The vicious cycle of homelessness for women in Malta

A study about the opportunities of homeless women at Dar Niki Cassar has been undertaken by Maartje Eline Broekroelofs, who is studying at the NHL Stenden University of Applied Science for YMCA Malta.

In her dissertation, Broekroelofs studied the effects of the background of the women and the assistance within and outside the shelter ofYMCA Malta on the reintegration of homeless women in Malta.

Homelessness is becoming a bigger problem for women in Malta

According to Broekroelofs, Malta shows a lack of research on homelessness in general. Besides this, homeless women receive relatively little attention in Europe. According to multiple studies, female homelessness is even less visible or even invisible.

Homeless women are more vulnerable for violent crime. Women are attacked verbally, physically and sexually more often compared to men. Victimisation seems both a cause and an effect of homelessness.

Broekroelofs concludes that the issue of homelessness in Malta is a growing problem. Numbers of homeless people are increasing as a result of migration and economic issues. State legislation forces homeless people to stay hidden, making it easier for the government to ignore the issue and making it more difficult for social workers and shelters to support these people. Homelessness is especially becoming a bigger problem for women in Malta.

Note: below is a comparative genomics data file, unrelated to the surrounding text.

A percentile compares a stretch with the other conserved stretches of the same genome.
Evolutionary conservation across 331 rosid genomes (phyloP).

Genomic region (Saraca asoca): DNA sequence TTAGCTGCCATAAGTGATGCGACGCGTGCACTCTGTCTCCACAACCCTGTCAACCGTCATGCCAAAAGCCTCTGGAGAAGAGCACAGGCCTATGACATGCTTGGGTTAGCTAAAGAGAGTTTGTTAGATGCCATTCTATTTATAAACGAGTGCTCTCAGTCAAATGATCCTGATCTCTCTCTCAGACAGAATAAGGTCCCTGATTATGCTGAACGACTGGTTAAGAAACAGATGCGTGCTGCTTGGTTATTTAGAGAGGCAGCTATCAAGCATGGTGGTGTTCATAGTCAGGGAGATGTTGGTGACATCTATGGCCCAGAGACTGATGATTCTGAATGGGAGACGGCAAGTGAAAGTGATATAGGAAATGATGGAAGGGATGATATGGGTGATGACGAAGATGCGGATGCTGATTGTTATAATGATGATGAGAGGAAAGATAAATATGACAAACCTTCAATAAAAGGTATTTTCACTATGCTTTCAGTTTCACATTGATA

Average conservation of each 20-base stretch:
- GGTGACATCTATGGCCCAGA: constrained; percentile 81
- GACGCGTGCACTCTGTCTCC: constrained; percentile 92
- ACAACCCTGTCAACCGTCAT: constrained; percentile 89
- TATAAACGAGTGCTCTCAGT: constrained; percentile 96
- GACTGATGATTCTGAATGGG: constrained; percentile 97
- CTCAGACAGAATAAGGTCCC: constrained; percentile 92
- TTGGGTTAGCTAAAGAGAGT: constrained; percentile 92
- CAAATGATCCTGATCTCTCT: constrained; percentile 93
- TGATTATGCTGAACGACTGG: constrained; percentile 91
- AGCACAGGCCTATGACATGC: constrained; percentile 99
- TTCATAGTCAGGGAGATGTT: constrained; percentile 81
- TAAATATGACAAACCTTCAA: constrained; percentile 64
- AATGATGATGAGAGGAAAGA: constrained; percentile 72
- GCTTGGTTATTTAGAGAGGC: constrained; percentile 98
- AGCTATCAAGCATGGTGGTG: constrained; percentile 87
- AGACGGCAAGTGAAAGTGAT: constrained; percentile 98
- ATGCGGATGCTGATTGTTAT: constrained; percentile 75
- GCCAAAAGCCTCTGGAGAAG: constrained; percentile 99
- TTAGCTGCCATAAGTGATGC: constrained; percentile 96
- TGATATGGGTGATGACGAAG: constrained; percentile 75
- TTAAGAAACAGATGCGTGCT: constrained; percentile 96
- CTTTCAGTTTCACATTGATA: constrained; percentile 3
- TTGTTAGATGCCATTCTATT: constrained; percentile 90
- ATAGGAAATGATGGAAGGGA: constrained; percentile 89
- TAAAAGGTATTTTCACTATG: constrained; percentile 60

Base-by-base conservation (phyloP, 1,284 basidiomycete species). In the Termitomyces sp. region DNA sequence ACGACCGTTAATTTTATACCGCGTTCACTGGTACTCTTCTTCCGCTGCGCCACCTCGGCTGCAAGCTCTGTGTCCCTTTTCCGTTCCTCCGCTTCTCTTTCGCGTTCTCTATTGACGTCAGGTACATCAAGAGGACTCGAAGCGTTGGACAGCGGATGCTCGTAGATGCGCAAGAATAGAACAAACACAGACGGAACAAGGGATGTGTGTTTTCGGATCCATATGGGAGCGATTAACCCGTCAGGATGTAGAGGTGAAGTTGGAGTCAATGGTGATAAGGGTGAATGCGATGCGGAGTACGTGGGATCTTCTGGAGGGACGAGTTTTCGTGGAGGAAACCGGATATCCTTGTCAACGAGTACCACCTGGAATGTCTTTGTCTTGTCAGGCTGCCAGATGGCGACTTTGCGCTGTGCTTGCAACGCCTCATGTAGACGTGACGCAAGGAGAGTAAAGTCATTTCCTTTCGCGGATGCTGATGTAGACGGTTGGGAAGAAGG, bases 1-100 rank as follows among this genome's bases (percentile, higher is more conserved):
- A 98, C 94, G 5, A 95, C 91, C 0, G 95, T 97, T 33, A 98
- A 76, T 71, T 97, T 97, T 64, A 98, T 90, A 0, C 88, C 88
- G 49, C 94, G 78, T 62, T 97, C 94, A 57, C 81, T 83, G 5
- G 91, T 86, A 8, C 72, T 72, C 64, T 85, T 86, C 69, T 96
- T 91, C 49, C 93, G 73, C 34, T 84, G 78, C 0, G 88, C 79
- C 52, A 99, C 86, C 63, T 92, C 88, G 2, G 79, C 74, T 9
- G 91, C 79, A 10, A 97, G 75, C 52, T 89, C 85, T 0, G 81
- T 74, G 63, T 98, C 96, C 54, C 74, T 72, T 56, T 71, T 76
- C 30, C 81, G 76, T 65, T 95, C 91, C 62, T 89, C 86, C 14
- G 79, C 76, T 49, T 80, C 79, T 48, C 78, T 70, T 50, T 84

Which factors affect the opportunities for reintegration of homeless women at Dar Niki Cassar?

This research focused on women between 18 and 60 years old living at Dar Nikki Cassar for at least two weeks. It showed that the opportunities for reintegration of homeless women living at DNC in Malta are influenced by structural, institutional, relational and personal factors. This study showed that the current economic situation and the societal issues are the most important structural factors.

Broekroelofs states that women are considered part of a second-class society, which might lead to issues related to housing and employment. The results of the study also show that if there is an accumulation of factors such as different ethnicity, high age or the responsibility of children, there is a significant increase in vulnerability.

The full report may be accessed here.

Between January and November 2019, 808 individuals seeking shelter were referred to the YMCA – 140 of whom were accepted. 55 percent of the 808 cases were Maltese.

Dar Niki Cassar offers accommodation for about 30 persons. The service is meant for individuals and families, the length of the stay depends on the needs and progress of the person(s) to reintegrate. More information may be found on YMCA Malta’s website. Donations can also be made through an SMS to 5061 8088 for a donation of €4.66 or 5061 9212 for a donation of €11.65.